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[soo-suh-rey-shuh n]
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  1. a soft murmur; whisper.
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Origin of susurration

1350–1400; Middle English < Late Latin susurrātiōn- (stem of susurrātiō), equivalent to susurrāt(us) (past participle of susurrāre; see susurrus, -ate1) + -iōn- -ion
Dictionary.com Unabridged Based on the Random House Unabridged Dictionary, © Random House, Inc. 2018

Related Words for susurration

susurrus, purr, undertone, babble, whisper, grumble, mutter, hum, rumble, drone, sigh, whispering, humming, mumble, rumor, buzz, muttering, murmuration, sough, buzzing

Examples from the Web for susurration

Historical Examples of susurration

  • His own name, pronounced in the utmost compression of susurration, they say, he catches at a quarter furlong interval.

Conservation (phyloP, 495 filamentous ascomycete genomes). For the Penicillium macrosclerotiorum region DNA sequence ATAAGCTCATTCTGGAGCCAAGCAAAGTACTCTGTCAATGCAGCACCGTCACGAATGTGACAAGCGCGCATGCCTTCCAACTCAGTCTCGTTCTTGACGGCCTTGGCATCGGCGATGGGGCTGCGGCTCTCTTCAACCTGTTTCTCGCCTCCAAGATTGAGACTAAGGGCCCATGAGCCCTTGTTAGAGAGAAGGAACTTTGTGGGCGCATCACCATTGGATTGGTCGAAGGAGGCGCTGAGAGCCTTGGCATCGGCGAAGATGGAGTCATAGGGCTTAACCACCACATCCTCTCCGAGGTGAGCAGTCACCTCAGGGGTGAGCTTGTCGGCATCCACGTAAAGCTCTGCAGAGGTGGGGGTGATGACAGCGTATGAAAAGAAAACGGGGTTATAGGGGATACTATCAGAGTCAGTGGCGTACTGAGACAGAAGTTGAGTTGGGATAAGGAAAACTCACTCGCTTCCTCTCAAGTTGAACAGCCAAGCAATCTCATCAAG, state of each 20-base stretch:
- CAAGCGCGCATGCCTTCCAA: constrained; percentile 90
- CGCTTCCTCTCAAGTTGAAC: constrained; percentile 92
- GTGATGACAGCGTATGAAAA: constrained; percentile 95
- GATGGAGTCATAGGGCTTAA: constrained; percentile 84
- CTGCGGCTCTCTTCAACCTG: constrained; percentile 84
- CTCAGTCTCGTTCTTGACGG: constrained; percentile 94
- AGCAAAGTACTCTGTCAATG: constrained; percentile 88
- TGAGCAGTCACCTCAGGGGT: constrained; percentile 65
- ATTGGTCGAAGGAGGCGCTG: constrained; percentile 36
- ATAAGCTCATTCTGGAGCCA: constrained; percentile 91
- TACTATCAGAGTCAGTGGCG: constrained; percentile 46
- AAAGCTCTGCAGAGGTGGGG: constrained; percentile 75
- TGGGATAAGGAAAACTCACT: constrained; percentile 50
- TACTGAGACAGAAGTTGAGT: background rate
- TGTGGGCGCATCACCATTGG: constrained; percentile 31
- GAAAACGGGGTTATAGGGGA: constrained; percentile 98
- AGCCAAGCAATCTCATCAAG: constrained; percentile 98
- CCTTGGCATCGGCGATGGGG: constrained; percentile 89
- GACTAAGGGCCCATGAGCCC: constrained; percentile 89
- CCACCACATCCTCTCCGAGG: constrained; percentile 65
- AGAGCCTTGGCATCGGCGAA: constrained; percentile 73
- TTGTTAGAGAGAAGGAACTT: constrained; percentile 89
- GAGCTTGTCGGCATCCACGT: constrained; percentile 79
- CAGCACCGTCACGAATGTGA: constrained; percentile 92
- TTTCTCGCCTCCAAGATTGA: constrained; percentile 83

The Works of Charles and Mary Lamb

    Charles Lamb

  • If he had read his Biffin he would have known that the correct terms are a "susurration of sparrows" and a "pop of weasels."

Word Origin and History for susurration


"whisper, murmur," c.1400, from Latin susurrationem (nominative susurratio), from past participle stem of susurrare, from susurrus "murmur, whisper," a reduplication of the PIE imitative base *swer- (2) "to buzz, whisper" (cf. Sanskrit svarati "sounds, resounds," Greek syrinx "flute," Latin surdus "dull, mute," Old Church Slavonic svirati "to whistle," Lithuanian surmo "pipe, shawm," German schwirren "to buzz," Old English swearm "swarm").

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Online Etymology Dictionary, © 2010 Douglas Harper